Azerbaijan Grand Prix sees start of busy month for F1 on NBCSN

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A busy month of action for Formula 1 from now until the summer break at the end of July kicks off with this weekend’s Azerbaijan Grand Prix, the first of four races in the next six weekends.

Live coverage occurs this weekend across several NBC Sports Group networks, NBCSN and CNBC, with streaming on the NBC Sports App.

TV times for live sessions are qualifying Saturday at 9 a.m. ET on CNBC and the race Sunday at 8 a.m. ET on NBCSN.

Free practice two airs live Friday at 9 a.m. ET on the NBC Sports App and is televised at 2 p.m. ET on NBCSN.

This is F1’s second trip to Baku for the renamed Azerbaijan Grand Prix, which was last year called the European Grand Prix. It also comes a week after the 24 Hours of Le Mans, rather than on the same weekend, which may prevent it from being overlooked on the global motorsport calendar.

We’re also guaranteed a new winner at this track, because Nico Rosberg won here last year for Mercedes AMG Petronas. But with the World Champion having left the sport at the end of last year, someone new will hoist the trophy on Sunday.

Championship protagonists Sebastian Vettel and Lewis Hamilton are keen to do so; Vettel of Scuderia Ferrari leads Hamilton of Mercedes by 12 points, 141-129, heading into this weekend’s race.

Vettel was second here last year while Hamilton was fifth. If Hamilton wins here, it will complete his run of winning at every active circuit on the 2017 Formula 1 calendar.

Additionally, a Hamilton win would be the first time a driver has won consecutive races this year, as this is Round 8 of the season. Vettel and Hamilton are on three wins each, with Mercedes’ Valtteri Bottas picking up the other win of the year in Russia.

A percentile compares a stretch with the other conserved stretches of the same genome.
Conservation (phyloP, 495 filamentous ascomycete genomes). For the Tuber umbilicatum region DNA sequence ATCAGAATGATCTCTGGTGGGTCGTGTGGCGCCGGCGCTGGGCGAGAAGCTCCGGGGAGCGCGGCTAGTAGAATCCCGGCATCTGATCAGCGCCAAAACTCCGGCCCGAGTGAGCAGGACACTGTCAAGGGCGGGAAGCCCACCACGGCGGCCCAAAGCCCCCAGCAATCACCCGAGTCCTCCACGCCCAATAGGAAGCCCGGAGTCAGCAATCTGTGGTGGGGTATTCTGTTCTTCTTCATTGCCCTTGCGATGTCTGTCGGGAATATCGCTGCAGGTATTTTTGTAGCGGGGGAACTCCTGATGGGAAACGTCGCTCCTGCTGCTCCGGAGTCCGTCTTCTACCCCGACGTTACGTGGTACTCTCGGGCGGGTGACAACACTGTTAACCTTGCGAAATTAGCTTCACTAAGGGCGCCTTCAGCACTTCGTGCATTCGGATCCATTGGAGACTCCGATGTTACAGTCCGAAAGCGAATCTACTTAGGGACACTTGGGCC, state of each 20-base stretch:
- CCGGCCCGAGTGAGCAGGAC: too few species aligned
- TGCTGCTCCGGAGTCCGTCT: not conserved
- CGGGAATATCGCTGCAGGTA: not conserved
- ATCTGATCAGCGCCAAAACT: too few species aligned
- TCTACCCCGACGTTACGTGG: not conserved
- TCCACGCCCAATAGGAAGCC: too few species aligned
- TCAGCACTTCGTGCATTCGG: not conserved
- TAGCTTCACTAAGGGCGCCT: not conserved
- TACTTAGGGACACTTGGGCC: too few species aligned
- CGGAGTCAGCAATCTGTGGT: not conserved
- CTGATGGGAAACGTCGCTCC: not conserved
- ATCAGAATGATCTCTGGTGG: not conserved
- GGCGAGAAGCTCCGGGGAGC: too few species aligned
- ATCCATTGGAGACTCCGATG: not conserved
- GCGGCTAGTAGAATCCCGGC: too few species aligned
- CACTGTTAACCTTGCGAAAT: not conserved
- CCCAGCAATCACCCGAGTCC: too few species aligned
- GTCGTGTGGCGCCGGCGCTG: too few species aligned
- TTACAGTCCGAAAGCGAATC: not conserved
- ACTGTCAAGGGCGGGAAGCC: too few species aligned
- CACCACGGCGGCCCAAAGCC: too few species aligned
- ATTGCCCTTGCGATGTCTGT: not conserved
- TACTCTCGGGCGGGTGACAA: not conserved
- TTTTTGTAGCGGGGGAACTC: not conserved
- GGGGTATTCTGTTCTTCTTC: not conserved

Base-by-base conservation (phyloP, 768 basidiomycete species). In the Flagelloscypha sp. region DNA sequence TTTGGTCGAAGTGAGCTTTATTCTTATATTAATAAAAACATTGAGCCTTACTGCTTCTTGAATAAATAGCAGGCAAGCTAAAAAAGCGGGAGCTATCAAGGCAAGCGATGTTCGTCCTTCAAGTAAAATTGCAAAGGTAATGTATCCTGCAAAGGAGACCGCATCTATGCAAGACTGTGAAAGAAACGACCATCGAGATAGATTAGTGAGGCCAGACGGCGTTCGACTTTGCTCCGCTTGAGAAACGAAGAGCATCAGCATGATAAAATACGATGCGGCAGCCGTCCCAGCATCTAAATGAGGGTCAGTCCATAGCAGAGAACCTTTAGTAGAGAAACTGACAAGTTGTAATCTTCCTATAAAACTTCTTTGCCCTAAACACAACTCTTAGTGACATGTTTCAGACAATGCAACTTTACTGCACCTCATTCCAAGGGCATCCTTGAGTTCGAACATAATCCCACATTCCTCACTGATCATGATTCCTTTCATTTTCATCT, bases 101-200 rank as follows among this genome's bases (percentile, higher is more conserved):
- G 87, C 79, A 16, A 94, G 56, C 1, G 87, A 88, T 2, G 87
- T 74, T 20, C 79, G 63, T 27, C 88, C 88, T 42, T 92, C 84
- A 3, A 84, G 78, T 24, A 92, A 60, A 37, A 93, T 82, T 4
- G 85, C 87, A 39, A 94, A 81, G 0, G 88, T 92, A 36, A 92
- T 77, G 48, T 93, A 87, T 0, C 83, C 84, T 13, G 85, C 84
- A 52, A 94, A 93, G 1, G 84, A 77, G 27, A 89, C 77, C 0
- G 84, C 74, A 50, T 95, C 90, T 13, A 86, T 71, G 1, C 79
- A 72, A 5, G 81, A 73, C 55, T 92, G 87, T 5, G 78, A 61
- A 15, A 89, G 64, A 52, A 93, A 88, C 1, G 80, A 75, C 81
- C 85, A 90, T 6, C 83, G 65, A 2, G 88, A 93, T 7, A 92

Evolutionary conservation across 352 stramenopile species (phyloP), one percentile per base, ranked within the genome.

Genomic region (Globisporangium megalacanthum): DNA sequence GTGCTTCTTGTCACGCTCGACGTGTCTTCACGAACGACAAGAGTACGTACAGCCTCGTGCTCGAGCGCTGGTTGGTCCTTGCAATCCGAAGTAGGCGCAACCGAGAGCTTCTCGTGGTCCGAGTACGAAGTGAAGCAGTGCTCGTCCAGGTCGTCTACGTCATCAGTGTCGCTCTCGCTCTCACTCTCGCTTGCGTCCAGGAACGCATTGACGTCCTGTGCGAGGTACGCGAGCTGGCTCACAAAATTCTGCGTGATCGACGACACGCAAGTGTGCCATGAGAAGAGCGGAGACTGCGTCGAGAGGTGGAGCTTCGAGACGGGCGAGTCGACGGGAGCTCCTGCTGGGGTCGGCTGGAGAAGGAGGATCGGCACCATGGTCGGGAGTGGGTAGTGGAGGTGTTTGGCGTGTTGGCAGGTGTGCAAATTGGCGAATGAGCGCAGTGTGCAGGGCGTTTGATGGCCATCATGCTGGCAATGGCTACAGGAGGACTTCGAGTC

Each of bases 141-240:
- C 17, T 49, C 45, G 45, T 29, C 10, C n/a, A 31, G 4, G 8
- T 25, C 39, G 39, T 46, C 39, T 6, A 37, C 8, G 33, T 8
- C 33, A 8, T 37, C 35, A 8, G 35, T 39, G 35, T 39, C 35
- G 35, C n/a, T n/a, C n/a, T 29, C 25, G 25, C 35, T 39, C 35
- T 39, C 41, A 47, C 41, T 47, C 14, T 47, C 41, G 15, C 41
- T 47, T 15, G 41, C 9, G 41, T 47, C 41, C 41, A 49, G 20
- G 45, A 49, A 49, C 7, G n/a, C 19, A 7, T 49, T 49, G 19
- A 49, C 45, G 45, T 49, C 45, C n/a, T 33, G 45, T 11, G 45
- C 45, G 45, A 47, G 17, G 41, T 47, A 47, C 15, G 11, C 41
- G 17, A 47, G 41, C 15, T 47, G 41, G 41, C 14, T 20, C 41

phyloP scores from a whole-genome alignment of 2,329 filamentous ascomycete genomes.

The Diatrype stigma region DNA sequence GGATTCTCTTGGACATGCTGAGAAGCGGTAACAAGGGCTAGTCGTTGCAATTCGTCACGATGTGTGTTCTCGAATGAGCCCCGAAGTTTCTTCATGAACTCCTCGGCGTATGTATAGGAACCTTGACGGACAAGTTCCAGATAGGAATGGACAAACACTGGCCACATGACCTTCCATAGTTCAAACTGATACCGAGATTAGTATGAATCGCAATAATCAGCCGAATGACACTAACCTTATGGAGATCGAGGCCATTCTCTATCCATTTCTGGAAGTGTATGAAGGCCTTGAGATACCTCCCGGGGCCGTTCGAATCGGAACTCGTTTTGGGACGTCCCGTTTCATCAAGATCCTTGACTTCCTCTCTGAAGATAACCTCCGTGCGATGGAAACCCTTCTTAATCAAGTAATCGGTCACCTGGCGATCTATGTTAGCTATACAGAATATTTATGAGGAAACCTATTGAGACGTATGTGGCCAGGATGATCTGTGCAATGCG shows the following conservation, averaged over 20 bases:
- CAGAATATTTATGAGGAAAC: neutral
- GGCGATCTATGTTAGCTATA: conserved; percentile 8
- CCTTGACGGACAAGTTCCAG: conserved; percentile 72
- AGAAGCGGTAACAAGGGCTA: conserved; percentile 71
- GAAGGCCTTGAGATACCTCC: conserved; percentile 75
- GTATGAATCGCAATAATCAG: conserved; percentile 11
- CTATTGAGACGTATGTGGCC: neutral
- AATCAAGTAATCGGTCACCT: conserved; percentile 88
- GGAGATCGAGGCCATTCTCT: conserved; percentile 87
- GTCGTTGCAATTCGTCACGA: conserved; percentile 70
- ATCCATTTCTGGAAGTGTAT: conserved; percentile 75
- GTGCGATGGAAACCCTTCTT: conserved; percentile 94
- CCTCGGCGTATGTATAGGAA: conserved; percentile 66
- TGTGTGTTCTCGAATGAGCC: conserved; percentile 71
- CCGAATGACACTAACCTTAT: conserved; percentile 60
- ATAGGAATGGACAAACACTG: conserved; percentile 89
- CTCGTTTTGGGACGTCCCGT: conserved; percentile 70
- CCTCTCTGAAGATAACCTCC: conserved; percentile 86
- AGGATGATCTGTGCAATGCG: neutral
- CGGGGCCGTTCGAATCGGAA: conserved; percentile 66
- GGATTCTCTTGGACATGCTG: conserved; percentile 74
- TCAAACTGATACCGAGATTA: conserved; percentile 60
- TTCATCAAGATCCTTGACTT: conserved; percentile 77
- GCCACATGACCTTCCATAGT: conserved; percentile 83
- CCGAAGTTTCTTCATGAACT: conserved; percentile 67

Kimi Raikkonen will be looking for his first win of the year for Ferrari as well. He was fourth here last year.

Red Bull Racing’s Daniel Ricciardo has finished third in each of the last three races but has been fortunate to benefit from poor luck, reliability or strategy from at least one of the Ferrari, Mercedes or Red Bull drivers in those races. Neither he nor Max Verstappen is expected to contend for a podium on outright pace.

The Sahara Force India teammates enter with the microscope firmly on them after missing out on a potential podium finish in Canada. A potential third and fourth/fifth place results for Esteban Ocon and Sergio Perez became fifth for Perez and sixth for Ocon after the two drivers were not switched around with Ocon on fresher Pirelli tires. Perez was third here last year while Ocon makes his Baku debut.